The Reserve Bank of Australia (RBA) has left interest rates on hold for the third straight month after taking a more optimistic view on the outlook for the global and domestic economies.
But the central bank also left the door open for further rate cuts, particularly if the local labour market continues to deteriorate and economic bright spots begin to fade.
Economists say if unemployment gains in the second half of 2009, as is expected, it will force the RBA to resume cutting the cash rate from its current 49-year low of three per cent.
RBA governor Glenn Stevens on Tuesday said the downside risks for the global economy have diminished as financial markets have improved and growth in China has strengthened.
Yet he also said tight conditions in global credit markets and the effects of economic weakness on asset quality remain challenging, despite tentative evidence the US economy is nearing a turning point.
Mr Stevens added that while the Australian economy has not been as weak as it was expected to be a few months ago, output remains sluggish and demand for labour is weaker.
However, this also suggested inflation was likely to continue to abate, leaving room for more rate cuts.
“The board’s current view is that the outlook for inflation allows some scope for further easing of monetary policy, if needed,” he said in a statement accompanying the July board meeting decision.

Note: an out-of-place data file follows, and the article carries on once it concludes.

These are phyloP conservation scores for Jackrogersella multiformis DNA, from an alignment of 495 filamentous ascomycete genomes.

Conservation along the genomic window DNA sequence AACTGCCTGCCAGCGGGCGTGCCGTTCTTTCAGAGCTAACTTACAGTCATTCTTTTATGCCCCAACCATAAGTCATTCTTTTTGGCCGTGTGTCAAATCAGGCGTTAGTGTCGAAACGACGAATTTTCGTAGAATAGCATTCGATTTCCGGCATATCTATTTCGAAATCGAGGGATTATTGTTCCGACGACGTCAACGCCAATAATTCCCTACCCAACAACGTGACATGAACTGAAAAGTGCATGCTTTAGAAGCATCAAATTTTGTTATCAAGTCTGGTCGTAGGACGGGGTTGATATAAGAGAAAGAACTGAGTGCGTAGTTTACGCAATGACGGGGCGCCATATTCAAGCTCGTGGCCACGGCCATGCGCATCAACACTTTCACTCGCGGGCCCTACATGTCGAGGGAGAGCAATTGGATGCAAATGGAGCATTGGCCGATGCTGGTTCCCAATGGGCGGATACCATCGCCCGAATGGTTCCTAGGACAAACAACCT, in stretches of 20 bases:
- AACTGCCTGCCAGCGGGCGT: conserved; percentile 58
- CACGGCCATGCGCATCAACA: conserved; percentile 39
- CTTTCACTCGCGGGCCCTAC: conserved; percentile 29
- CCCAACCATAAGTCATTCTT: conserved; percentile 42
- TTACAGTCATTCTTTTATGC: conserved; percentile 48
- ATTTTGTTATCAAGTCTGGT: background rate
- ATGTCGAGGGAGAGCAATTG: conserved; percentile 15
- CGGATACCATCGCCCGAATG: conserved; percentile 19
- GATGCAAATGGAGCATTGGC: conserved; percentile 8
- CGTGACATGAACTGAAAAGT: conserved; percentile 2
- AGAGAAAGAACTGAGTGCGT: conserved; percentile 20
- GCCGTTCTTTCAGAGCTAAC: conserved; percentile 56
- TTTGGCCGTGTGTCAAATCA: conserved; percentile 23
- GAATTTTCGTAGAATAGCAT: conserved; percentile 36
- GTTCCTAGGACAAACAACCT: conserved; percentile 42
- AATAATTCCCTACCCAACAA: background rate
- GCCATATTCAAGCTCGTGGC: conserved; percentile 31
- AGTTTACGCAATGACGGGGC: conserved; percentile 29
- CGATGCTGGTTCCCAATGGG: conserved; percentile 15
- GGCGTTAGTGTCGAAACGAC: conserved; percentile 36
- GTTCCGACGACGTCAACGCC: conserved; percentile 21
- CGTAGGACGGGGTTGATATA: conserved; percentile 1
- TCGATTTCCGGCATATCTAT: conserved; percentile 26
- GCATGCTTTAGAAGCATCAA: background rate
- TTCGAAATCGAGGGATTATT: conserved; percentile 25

“In assessing how it might use that scope, the board will continue to monitor how economic and financial conditions unfold and how they impinge on prospects for a sustainable recovery in economic activity.”
The official cash rate was last cut in April, by 25 basis points.
JP Morgan economist Helen Kevans said the prospect of rising unemployment was a key risk for Australia.
“So far, the pace at which the unemployment rate has been rising has been relatively modest when compared to previous downturns,” she said.
Barring a sudden rise in unemployment, Ms Kevans said the bank’s easing cycle may have ended.
The unemployment rate stands at 5.7 per cent, the latest Australian Bureau of Statistics (ABS) figures show. New figures for June will be released on Thursday, July 9.
CommSec economist Savanth Sebastian said the RBA’s decision to keep rates on hold was a vote of confidence in the domestic economy.
“We saw them keep rates on hold over the past few months as a sign of confidence in the Australian economy and I think they are trying to maintain that confidence,” he said.
But Mr Sebastian said the prospect of rising unemployment could force the RBA’s hand.
“A rate cut needs to be pencilled in, given that recently we’ve seen job advertising remain very weak,” he said.
“You haven’t seen a significant amount of job shedding over the last few months, but we still do believe the unemployment will continue to rise.”
However, St George Bank chief economist Besa Deda said while the RBA had retained an easing bias, she believed the cash rate had reached its low point in the current cycle.
“The easing bias has remained and markets were waiting to see if that was watered down or removed completely,” she said.
“Given the global economy was still in a fragile state, that is why they have kept it in.
“However, we think they will not have to act again on that easing bias and that three per cent is the low point.”
Mr Stevens said federal government fiscal stimulus measures were supporting demand while earlier rate cuts had been significant.
“The effects of these changes will be coming through for some time yet,” he said.
Between September 2008 and April, the RBA cut the cash rate by 425 basis points.